The statute then states that you have 14 days to bring the case back in front of the judge for a return hearing. At the return hearing, the judge will hear testimony and evidence to determine whether or not a permanent injunction can be granted. A permanent injunction could be held anywhere between 6 months, a year, 3 years, or permanently.

Repeat Violence Injunctions

Repeat violence injunctions are where the perpetrator isn’t a family member or doesn’t live in your household and there have been at least 2 acts of violence, most recent of which is within the past 6 months. This could be a neighbor, someone from school, a coworker, or anyone that has repeatedly committed acts of violence upon you.

Dating violence injunction

Dating violence injunctions, according to the Florida statutes, means violence between individuals who have or have had a continuing and significant relationship of a romantic or intimate nature. The existence of such a relationship shall be determined based on the consideration of the following factors:

1. A dating relationship must have existed within the past 6 months;
2. The nature of the relationship must have been characterized by the expectation of affection or sexual involvement between the parties; and
3. The frequency and type of interaction between the persons involved in the relationship must have included that the persons have been involved over time and on a continuous basis during the course of the relationship.

Sexual violence injunction

Sexual violence injunction is as it states. If you have been the victim of any sort of sexual violence, it doesn’t matter how recent, how many times it has happened, or if the perpetrator lives in your house or not.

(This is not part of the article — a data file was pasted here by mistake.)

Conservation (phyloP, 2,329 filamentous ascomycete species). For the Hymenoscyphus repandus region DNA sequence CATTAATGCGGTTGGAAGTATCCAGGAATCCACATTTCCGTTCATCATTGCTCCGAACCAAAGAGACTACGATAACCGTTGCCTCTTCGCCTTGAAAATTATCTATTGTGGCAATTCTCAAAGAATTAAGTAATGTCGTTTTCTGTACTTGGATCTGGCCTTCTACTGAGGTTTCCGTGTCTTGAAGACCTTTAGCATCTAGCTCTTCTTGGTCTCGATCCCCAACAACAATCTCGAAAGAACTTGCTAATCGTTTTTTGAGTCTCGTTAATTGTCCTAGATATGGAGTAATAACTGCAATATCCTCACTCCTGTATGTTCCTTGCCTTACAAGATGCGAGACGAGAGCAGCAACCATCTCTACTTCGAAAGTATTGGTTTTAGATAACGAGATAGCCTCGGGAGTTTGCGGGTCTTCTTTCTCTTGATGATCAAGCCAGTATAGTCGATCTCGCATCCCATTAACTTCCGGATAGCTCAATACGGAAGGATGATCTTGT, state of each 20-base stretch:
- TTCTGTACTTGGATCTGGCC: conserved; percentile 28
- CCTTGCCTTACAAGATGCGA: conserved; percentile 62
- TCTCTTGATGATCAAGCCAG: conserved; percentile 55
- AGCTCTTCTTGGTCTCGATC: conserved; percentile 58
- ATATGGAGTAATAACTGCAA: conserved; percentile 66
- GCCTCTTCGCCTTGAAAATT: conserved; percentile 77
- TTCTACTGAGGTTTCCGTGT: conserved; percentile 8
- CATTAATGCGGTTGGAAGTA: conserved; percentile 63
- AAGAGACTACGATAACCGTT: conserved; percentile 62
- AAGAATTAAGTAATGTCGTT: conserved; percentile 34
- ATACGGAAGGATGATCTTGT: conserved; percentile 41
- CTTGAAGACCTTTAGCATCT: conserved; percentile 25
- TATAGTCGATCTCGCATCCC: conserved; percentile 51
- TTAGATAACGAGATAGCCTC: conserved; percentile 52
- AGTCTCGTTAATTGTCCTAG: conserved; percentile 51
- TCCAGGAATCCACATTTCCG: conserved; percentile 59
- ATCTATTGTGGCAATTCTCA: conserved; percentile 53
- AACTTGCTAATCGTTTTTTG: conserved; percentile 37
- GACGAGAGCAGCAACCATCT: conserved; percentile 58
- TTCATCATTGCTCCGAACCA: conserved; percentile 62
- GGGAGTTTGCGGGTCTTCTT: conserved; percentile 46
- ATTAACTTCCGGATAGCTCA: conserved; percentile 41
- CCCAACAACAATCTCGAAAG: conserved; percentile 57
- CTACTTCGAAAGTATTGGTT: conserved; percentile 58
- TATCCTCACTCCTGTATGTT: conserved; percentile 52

Stalking Injunctions

With the rise of social media and accessibility to technology, there has been an increase in stalking injunctions. Stalking injunctions are typically more nuanced. For stalking injunctions you must prove one of the following:

  1. Following you – If someone has been repeatedly following you could be a basis for a stalking injunction.
  2. Cyberstalking – If someone is using text messages, social media, email, or any electronic means to repeatedly interfere with you could be a basis for a stalking injunction.
  3. Harassment – There must be a course of conduct which is willful, repeated, malicious, and serves no legitimate purpose or causes substantial emotional distress.
    • Oftentimes harassment comes up in family law practice whether there is a spouse that is estranged or they have been divorced and are still involved in a back and forth with each other. This could be whether they are not happy with how the other parent is dealing with their children or maybe the spouse is now with a new partner and somehow interferes with the ex-spouse. For an injunction, this has to prove that there is no legitimate purpose for the harassment and that it causes substantial emotional distress. It has to be shown that there is true emotional distress in the situation, whether that includes therapy, or it has manifested itself psychologically or physically in some fashion.

When dealing with these 5 different types of injunctions in Florida, usually, where Busciglio & Sheridan Law Group comes in, could be one of 2 ways. Oftentimes an individual will come in and say “I have had an injunction filed against me, can you defend me” or the other will say “someone has been bothering me or has committed an act of violence upon me, I would like to take out an injunction against them”. In those circumstances what we oftentimes do is invite the client to come in and help draft what we call a “narrative” or the story/ reason for filing the injunction. They will then take that down to the clerk and if the injunction is granted, at that point we will come in and represent the party seeking the injunction.

If you are someone you know is seeking help in filing or defending injunctions, call Busciglio & Sheridan Law Group at (813) 225-2695 today and talk to Josh Sheridan for more information on how we can help your case.